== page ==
The worst part of this nanny state is how its policies always backfire. The chronic pain patient who’s told to meditate or practice breath work and take her acetaminophen or aspirin may well be tempted to look for ‘street drugs.’ Perhaps this is part of allopathy’s and the NIH’s plan for population reduction, as much of what is sold is counterfeit, produced by Chinese organized crime (their supervision and expertise) in clandestine labs in Mexico. The pill will look just like and often have the same stampings as the authentic medication but be laced with deadly fentanyl. This goes under reported as it is a consequence of a porous southern border and what amounts to chemical warfare by the People’s Republic of China.

That being said, I’d like to go over some non-addictive, yet effective pain mitigations that you might want to consider if you are confronted with chronic pain. This is not medical advice, and, just like the TV commercial advice such as “check with your physician to see if you are healthy enough to have sexual activity,” or “before trying any diet, be sure to check with your physician” is not in any way a prescription. Of course, before you take butterbar herb for a migraine, be sure to consult with your physician. If you have to wait a few weeks for the appointment, don’t have government insurance, or lack the $200 + for the five minutes with him or her where you describe the symptoms of a migraine and the doctor writes you a script for sumatriptan, then you should just endure it with whatever relief an OTC provides. We, too encourage you to always consult with a licensed healthcare provider prior to trying any of the following for your chronic pain

I’m just going to present a few of these, as folk or natural medicine globally has seen the use of hundreds of different plan derivatives for pain. I’m presenting these in no particular order just to get the discussion going.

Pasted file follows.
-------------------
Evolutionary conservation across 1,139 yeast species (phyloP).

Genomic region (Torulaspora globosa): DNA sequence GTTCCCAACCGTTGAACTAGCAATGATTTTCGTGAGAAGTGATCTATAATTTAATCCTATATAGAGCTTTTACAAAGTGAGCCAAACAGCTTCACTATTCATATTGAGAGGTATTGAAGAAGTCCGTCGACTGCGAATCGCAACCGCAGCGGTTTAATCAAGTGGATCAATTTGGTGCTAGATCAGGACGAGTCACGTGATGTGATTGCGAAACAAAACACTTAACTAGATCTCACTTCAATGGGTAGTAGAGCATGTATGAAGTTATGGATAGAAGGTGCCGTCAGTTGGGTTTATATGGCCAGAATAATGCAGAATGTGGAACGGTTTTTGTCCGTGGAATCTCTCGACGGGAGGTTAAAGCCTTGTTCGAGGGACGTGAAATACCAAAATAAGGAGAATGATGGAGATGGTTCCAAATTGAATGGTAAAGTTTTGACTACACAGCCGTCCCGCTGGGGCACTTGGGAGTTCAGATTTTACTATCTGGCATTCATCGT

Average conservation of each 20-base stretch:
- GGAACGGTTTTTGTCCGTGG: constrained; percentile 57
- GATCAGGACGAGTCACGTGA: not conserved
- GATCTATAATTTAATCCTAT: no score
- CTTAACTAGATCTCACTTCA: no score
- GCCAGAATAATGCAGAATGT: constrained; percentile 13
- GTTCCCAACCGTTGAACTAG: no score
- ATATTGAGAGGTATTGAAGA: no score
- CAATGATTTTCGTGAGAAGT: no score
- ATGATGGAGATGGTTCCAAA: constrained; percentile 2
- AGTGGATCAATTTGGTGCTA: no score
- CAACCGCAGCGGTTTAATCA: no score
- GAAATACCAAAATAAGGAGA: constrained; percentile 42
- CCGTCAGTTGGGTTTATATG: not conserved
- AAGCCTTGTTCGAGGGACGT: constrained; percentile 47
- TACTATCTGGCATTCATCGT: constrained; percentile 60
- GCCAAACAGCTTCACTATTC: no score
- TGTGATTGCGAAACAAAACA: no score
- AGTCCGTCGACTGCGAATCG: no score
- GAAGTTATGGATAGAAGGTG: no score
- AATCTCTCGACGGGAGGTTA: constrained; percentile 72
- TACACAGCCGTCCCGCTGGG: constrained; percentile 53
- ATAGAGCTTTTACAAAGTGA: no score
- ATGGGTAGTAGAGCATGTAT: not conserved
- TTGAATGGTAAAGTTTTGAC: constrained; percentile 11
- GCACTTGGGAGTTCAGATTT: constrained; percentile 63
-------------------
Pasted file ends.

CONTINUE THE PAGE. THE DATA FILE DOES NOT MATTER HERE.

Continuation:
If any of you use what you find to be an effective alternative pain mediation that is actually affordable and not too hepatoxic like acetaminophen or outrageously expensive like sumatriptan, please share your experience. 

Corydalis Yanhusuo: As with a lot of natural pain remedies, one would have to consume a lot of this extract from the corydalis yanhusuo to be effective, so it is usually bought as a 10:1 or 20:1 capsule concentrated extract.

A recent Chinese study “demonstrated that YHS effectively attenuates acute, inflammatory, and neuropathic pain without causing any tolerance [16]. In addition to the various pain assays conducted, Wang et al. also showed that in dopamine D2KO mice, the antinociceptive effects of YHS were decreased in both the acute and neuropathic pain assays [16]”


Kanna (Sceletiumtortuosum): This is also usually used as a concentrated extract. Several brands sell it as 100:1 capsules. 

Sceletium tortuosum (L.) N.E.Br. (Mesembryanthemaceae), commonly known as kanna or kougoed, is an effective indigenous medicinal plant in South Africa, specifically to the native San and Khoikhoi tribes. Today, the plant has gained strong global attraction and reputation due to its capabilities to promote a sense of well-being by relieving stress with calming effects.